The probabilists then say that the eventsA1,A2, . . .aremutually exclusiveandexhaus tive. They are exhaustive in the sense that any outcomeωrealizes at least one among them. They are mutually exclusive in the sense that any two distinct events among them are incompatible. Therefore, anyωrealizesone and only oneof the eventsA1, . . . , An.
1.1.
OUTCOMES AND EVENTS
7
IfBA, eventBis said toimplyeventA, becauseωrealizesAwhenever it realizesB.
The sigmafield of events Probability theory assigns to each event a number, theprobabilityTheof the said event. collectionFof events to which a probability is assigned is not always identical to the collection of all subsets of Ω. The requirement onFis that it should be a sigmafield:
Definition 1.1.1LetFbe a collection of subsets ofΩ, such that 1. the certain eventΩis inF,
2. ifAbelongs toF, then so does its complementA, and 3. ifA1, A2, . . .belong toF, then so does their unionAk. k=1 One then callsFasigmafieldonΩ, here the sigmafield ofevents.
Note that the impossible eventbeing the complement of the certain event Ω is in F. Note also that ifA1, A2, . . .belong toF, then so does their intersectionAk k=1 (Exercise??).
Example 1.1.4:Trivial sigmafield, gross sigmafield.These are respectively the collectionP(Ω) of all subsets of Ω, and the sigmafield with only two members: {Ω,}
If the sample space Ω is finite or countable, one usually (but not always and not neces sarily) considers any subset of Ω to be an event. That isF=P(Ω).
n n Example 1.1.5:Borel sigmafield.TheBorel sigmafielddenotedon , B, is by R n definition the smallest sigmafield on that contains all rectangles, that is, all sets of R Q n the formIj, where theIjsets in this sigmafield. The ’s are arbitrary intervals of j=1 R are calledBorel sets. The above definition is not constructive and therefore one may wonder if there exists sets that arenotBorel sets. The theory tells us that there are indeed such sets, but they are in a sense “pathological”: the proof of their existence involves the “axiom of choice”. In practice, it is enough to know that all the sets for which you had been able to compute the volume in your earlier life are Borel sets.
Example 1.1.6:Heads and tails, take 2.(Example 1.1.3 ct’d). Take in the quoted exampleFto be the smallest sigmafield that contains all the sets{ω;xk= 1},k1. This sigmafield also contains the sets{ω;xk= 0},k1 (pass to the complements), and therefore (take intersections) all the sets of the form{ω;x1=a1, . . . , xn=an}for alln1, alla1, . . . , an∈ {0,1}.
8
1.2
CHAPTER 1.
EVENTS AND PROBABILITY
Probability and independence
The axioms of probability TheprobabilityP(A) of an eventA∈ FAs ameasures the likeliness of its occurrence. function defined onF, the probabilityPis required to satisfy a few properties, called theaxioms of probability.
Definition 1.2.1A probability on,F)is a mappingP:F → R
1.0P(A)1,
2.P(Ω) = 1, and P P ∞ ∞ =P(A). 3.P(k=Ak)k=1k 1
such that
Property 3 is calledsigmaadditivity. The triple (Ω,F, P) is called aprobability space, orprobability model.
Example 1.2.1:Tossing a die, take 2.An event(Example 1.1.1 ct’d). Ais a subset of Ω ={1,2,3,4,5,6}. The formula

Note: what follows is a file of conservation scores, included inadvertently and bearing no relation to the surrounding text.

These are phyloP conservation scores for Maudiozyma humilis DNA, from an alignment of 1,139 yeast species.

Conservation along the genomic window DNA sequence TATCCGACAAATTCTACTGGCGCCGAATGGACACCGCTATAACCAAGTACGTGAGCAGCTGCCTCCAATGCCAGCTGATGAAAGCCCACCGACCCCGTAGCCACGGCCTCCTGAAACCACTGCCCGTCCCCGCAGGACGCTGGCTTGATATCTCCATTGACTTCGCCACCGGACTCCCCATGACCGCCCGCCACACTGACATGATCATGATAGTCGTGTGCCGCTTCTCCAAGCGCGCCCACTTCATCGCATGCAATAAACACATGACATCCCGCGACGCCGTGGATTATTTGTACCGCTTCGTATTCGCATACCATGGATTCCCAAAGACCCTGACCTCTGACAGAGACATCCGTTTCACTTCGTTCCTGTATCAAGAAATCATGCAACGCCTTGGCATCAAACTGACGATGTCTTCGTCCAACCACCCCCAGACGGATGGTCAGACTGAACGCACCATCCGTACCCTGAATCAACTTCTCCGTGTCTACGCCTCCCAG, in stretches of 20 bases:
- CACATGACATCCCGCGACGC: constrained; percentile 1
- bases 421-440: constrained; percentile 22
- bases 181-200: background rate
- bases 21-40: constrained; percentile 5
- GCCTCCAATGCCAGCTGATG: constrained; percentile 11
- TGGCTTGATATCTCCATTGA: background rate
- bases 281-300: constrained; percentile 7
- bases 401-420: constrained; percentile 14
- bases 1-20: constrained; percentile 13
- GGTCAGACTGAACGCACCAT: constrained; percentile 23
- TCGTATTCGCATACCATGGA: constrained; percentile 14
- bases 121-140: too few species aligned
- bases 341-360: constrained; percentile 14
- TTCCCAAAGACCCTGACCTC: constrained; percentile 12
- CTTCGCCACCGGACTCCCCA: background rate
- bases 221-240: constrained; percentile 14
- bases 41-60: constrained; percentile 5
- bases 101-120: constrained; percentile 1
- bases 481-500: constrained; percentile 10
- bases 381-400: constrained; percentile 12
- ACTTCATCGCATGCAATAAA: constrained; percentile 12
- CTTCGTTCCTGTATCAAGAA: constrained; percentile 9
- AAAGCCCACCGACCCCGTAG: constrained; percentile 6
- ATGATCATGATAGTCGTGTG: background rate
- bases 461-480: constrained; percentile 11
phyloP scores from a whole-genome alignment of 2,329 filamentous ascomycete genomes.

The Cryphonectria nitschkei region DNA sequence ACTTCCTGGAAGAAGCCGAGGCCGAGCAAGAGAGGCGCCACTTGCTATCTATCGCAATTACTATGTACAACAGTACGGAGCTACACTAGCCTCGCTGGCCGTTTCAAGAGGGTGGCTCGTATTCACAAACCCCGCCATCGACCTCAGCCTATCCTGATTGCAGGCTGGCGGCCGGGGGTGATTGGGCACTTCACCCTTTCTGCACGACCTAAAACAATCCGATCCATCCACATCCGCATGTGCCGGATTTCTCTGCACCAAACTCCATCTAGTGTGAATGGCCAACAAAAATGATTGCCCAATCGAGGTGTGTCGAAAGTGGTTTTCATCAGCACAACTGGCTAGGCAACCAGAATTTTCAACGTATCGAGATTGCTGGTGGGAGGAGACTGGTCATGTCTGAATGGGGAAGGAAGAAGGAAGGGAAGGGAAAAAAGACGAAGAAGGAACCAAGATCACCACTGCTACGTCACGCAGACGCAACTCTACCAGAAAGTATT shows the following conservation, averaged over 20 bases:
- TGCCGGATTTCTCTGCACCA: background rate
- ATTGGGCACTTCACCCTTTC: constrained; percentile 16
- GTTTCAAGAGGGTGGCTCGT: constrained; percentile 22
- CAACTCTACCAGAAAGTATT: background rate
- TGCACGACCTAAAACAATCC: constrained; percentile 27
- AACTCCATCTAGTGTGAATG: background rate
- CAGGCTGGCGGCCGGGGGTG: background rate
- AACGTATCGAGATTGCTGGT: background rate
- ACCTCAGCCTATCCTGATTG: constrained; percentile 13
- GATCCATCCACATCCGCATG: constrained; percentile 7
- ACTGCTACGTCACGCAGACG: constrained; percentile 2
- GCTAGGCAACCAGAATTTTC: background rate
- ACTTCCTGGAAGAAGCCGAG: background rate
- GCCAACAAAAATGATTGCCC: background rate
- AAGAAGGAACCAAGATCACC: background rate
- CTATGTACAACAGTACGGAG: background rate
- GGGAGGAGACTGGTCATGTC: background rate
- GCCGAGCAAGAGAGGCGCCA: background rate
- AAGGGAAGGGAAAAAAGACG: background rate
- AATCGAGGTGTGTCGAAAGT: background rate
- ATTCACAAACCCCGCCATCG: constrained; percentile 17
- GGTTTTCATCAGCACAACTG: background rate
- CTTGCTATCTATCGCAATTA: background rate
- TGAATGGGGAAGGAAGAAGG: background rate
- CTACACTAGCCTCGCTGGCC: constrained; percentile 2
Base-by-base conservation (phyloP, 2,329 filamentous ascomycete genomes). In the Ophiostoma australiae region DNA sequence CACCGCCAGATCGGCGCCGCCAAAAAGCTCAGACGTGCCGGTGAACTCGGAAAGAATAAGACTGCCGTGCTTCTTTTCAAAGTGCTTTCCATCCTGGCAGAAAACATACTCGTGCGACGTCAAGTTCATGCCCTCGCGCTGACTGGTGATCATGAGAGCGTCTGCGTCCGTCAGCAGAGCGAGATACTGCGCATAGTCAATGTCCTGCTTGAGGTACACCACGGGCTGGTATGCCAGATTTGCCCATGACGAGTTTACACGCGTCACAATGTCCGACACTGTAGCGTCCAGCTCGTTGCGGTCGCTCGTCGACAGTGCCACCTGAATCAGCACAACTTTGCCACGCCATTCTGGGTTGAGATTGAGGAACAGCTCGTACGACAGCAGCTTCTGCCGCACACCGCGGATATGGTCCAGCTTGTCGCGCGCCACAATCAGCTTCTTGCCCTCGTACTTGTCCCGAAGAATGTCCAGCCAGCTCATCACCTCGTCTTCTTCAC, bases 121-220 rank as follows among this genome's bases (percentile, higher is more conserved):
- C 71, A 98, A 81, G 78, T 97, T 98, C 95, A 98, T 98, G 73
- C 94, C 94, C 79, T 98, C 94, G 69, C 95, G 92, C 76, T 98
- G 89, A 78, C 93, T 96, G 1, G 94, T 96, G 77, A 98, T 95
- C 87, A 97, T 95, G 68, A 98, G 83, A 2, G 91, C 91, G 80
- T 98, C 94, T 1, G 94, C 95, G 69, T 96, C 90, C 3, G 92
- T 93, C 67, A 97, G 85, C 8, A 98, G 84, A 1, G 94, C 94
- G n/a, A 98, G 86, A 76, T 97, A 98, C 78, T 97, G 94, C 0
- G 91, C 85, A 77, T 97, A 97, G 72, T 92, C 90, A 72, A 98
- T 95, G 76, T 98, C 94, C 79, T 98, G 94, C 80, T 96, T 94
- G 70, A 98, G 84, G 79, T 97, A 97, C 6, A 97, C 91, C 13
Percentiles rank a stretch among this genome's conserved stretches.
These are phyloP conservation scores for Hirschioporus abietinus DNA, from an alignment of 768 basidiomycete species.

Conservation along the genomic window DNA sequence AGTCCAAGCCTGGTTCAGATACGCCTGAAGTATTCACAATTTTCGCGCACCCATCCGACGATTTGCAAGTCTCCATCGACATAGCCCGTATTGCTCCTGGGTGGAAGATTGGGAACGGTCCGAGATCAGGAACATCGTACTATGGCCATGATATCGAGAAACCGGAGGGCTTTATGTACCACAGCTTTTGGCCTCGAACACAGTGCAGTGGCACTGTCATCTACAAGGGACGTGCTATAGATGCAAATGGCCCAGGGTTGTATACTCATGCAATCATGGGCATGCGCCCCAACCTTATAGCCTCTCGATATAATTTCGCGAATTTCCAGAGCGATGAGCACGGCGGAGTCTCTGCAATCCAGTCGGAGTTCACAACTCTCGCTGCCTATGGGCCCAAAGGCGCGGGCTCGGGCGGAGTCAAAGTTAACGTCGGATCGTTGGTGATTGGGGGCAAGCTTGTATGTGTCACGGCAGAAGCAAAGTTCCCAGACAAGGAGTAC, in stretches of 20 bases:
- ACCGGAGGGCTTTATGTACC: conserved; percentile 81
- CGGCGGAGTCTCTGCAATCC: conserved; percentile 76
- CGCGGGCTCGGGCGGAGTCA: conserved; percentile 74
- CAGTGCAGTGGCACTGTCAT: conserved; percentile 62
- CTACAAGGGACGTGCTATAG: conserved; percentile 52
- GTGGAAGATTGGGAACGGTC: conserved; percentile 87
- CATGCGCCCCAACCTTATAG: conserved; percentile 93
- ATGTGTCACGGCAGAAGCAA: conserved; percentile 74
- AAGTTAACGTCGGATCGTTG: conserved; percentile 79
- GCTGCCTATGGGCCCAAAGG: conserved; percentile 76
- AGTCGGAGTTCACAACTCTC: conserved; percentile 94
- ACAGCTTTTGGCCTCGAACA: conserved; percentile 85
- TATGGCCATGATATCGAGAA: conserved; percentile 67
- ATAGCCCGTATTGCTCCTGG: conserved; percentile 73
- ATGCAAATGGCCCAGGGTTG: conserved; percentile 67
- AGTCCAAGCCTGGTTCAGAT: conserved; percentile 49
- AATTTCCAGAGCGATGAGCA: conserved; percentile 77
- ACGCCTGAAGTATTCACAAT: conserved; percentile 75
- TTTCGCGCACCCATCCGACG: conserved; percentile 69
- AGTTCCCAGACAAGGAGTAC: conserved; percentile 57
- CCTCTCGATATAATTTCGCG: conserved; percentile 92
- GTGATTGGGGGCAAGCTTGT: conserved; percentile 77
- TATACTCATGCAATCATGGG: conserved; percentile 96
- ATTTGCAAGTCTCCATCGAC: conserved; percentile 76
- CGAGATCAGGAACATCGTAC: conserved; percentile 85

|A| P(A) =, 6
where|A|is thecardinalofA(the number of elements inA), defines a probabilityP.
Example 1.2.2:Heads and tails, take 3.(Examples 1.1.3 and 1.1.6 ct’d). Choose probabilityPsuch that for any event of the formA={x1=a1, . . . , xn=an}, where a1, . . . , anare arbitrary in{0,1}, 1 P(A) =n. 2 Note that this does not define the probability of any event ofFthe theory tells. But us that there does exist such a probability satisfying the above equirement an that this probability is unique.
Example 1.2.3:Random point on the square, take 1.The following is a possible 2 2 model of a random point inside the unit square [0,[01] = ,1]×[0,1]: Ω = [0,1] ,F 2 2 is the collection of sets in the Borel sigmafieldBthat are contained in [0,1] . The theory tells us that there exists indeed one and only one probabilityPsatisfying the requirement P([a, b]×[c, d]) = (ba)×(dc), 2 called the Lebesgue measure on [0,and that formalizes the intuitive notion of “area”.1] ,
1.2.
PROBABILITY AND INDEPENDENCE
9
The probability of Example 1.2.1 suggests an unbiased die, where each outcome 1, 2, 3, 4, 5, or 6 has the same probability. As we shall soon see, probabilityPof Example 1.2.2 implies anunbiasedcoin andindependenttosses (the emphasized terms will be defined later).
The axioms of probability are motivated by the heuristic interpretation ofP(A) as theempirical frequencyof occurrence of eventA. Ifn“independent” experiments are performed, among whichnAresult in the realization ofA, then the empirical frequency nA F(A) = n should be close toP(A) ifnis “sufficiently large.” (This statement has to be made precise. It is in fact a loose expression of the law of large numbers that will be given later on.) Clearly, the empirical frequency functionFsatisfies the axioms.
Basic formulas of probability We shall now list the properties of probability that follow directly from the axioms: Theorem 1.2.1For any eventA∈ F
and
P(A) = 1P(A),
P() = 0.
Proof.For a proof of (1.1), use additivity:
1 =P(Ω) =P(A+A) =P(A) +P(A).
Applying (1.1) withA= Ω gives (1.2).
Theorem 1.2.2Probability ismonotone, that is,
AB=P(A)P(B). (Recall the interpretation of the set inclusionAB: eventAimplies eventB.)
Proof.For a proof, observe that whenAB,B=A+ (BA), and therefore
P(B) =P(A) +P(BA) P(A).
(1.1)
(1.2)
(1.3)
10
CHAPTER 1.
EVENTS AND PROBABILITY
Theorem 1.2.3We have thesubsigmaadditivityproperty : P P(Ak)P(Ak). k=1k=1
Proof. Observe that
where
X ∞ ′ , =1Ak=Ak k k=1 n o k1 A∩ ∪ k=AkAi. i=1
Therefore,  ! X ∞ ′ P(A) =P A k=1k k k=1 X =P(A). k k=1 ′ ′ ButAAk, and thereforeP(A)P(Ak). k k
(1.4)
Sequential continuity This property comes close to being a tautology and is of great use. Theorem 1.2.4Let{An}n1be anondecreasingsequence of events, that is, for all n1, An+1An.
Then
Proof.Write
and
Therefore,
) = li P(=1Anmn↑∞P(An). n
An=A1+ (A2A1) +∙ ∙ ∙+ (AnAn1)
k=1Ak=A1+ (A2A1) + (A3A2) +∙ ∙ ∙.
X P(k=1Ak) =P(A1) +P(AjAj1) j=2     n X = limP(A1) +P(AjAj1) = limP(An). n↑∞ n↑∞ j=2
(1.5)